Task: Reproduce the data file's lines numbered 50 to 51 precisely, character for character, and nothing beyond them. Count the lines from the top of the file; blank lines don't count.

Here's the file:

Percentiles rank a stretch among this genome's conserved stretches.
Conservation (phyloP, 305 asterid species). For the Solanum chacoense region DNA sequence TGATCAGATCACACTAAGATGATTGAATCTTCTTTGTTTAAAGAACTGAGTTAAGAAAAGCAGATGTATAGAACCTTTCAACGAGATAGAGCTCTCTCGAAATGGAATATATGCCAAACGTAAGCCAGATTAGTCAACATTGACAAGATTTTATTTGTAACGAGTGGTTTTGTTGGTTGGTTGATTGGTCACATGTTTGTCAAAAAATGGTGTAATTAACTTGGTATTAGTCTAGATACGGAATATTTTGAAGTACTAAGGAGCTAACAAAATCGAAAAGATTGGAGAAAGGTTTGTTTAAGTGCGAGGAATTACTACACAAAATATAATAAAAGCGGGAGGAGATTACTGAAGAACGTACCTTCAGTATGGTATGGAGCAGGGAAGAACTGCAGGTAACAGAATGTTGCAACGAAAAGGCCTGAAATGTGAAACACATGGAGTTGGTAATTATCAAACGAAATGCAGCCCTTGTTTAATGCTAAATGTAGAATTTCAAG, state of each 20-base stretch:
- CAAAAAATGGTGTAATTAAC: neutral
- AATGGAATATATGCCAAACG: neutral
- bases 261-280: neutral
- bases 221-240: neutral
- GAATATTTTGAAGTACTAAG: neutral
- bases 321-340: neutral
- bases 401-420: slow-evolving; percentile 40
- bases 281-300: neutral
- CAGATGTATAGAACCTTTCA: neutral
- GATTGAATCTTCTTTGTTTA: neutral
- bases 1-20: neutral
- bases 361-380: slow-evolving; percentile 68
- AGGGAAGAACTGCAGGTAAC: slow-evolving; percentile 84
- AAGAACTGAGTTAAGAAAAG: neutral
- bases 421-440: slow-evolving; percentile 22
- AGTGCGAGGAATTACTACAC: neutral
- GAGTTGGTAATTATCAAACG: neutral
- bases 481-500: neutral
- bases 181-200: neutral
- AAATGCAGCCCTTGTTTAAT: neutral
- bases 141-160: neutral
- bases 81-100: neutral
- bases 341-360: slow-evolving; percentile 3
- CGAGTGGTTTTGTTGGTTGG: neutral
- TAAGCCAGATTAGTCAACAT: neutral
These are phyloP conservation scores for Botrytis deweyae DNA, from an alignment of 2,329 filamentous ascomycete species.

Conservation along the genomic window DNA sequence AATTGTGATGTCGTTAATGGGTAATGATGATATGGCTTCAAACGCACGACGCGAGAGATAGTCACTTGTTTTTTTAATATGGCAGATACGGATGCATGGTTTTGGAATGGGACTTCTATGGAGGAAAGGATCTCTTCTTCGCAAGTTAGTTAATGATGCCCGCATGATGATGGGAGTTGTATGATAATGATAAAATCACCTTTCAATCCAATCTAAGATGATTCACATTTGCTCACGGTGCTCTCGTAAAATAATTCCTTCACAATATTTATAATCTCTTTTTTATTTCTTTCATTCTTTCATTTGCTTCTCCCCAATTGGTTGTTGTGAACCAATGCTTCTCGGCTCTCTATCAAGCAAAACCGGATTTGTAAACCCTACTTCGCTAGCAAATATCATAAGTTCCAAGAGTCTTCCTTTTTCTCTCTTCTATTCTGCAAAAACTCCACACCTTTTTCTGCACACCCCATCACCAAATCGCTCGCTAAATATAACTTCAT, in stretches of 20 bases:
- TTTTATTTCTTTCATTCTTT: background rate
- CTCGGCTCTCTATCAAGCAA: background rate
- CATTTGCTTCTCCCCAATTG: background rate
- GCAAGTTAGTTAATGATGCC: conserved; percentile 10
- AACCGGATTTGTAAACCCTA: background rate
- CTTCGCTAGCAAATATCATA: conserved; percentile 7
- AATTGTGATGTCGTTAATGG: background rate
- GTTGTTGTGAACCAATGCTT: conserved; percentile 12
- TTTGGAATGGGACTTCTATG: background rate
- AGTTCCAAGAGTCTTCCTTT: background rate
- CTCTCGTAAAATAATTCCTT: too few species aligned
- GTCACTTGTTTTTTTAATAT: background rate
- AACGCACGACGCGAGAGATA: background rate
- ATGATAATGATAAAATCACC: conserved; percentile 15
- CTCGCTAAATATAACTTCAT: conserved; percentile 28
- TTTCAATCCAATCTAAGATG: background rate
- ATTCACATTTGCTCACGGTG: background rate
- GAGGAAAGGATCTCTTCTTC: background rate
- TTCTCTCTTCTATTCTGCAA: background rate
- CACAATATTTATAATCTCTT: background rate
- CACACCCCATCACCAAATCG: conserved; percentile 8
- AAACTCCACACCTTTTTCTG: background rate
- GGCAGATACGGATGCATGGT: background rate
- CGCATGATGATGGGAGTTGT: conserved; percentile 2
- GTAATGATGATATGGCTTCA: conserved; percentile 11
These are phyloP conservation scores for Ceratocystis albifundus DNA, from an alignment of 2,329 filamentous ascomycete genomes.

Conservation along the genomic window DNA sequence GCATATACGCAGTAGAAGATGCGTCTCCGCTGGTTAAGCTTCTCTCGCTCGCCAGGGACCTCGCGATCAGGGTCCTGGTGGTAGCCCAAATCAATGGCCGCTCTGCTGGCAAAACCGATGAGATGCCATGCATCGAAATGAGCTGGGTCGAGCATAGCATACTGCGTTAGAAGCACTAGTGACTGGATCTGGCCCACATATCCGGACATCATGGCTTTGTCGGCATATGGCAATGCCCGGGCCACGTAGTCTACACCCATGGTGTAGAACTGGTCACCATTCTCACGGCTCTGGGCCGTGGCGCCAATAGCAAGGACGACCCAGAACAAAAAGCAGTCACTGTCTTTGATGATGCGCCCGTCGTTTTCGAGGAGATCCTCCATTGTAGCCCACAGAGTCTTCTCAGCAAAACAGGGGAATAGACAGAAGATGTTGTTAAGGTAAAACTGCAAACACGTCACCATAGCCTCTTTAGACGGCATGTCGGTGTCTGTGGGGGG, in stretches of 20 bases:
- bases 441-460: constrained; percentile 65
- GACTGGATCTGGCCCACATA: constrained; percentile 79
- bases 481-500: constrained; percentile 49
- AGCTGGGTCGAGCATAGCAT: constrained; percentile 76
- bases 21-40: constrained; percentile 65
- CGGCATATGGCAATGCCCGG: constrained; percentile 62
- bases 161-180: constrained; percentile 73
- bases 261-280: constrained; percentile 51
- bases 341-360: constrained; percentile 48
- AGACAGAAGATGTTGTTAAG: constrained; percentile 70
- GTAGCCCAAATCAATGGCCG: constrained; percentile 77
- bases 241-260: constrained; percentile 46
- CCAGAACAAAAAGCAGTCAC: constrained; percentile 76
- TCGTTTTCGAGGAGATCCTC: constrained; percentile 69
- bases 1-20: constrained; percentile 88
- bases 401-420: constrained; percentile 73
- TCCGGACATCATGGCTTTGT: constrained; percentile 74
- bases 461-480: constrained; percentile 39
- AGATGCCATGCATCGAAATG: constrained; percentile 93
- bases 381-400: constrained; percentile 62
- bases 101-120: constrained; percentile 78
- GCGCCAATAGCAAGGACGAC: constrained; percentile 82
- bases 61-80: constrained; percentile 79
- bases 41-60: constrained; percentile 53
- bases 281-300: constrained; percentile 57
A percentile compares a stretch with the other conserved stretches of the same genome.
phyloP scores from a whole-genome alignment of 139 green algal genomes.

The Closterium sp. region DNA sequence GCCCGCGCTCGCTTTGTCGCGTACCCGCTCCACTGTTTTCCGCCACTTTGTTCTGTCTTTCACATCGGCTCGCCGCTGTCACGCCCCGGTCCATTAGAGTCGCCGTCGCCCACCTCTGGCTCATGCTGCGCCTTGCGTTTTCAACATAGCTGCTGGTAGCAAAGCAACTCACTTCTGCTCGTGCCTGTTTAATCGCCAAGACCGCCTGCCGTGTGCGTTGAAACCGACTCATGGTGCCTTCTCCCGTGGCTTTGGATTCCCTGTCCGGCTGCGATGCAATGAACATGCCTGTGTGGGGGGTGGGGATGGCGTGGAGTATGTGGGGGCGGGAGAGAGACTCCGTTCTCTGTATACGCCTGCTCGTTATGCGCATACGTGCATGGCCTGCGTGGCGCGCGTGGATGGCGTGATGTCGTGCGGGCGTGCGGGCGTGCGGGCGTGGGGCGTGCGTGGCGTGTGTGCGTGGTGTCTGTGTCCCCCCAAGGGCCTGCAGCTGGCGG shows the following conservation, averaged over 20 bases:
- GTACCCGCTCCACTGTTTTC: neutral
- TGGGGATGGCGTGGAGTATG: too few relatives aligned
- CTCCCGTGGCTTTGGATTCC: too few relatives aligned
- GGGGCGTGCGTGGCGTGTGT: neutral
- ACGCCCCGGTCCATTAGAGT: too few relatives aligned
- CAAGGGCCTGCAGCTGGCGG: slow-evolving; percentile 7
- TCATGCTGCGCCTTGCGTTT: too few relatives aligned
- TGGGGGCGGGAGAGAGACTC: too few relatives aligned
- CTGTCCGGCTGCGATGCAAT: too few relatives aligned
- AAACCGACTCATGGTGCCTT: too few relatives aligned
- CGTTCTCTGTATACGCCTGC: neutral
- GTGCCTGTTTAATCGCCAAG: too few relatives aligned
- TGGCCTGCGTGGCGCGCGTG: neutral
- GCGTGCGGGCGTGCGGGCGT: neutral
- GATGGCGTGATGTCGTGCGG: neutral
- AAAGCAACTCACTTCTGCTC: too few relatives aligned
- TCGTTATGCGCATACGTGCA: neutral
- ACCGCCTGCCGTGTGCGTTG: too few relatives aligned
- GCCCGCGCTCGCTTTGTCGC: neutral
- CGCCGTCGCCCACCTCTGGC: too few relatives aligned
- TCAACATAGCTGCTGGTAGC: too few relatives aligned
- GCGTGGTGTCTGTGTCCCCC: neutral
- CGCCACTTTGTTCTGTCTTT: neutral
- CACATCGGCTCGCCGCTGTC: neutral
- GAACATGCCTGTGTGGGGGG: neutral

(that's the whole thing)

- CACACCCCATCACCAAATCG: conserved; percentile 8
- AAACTCCACACCTTTTTCTG: background rate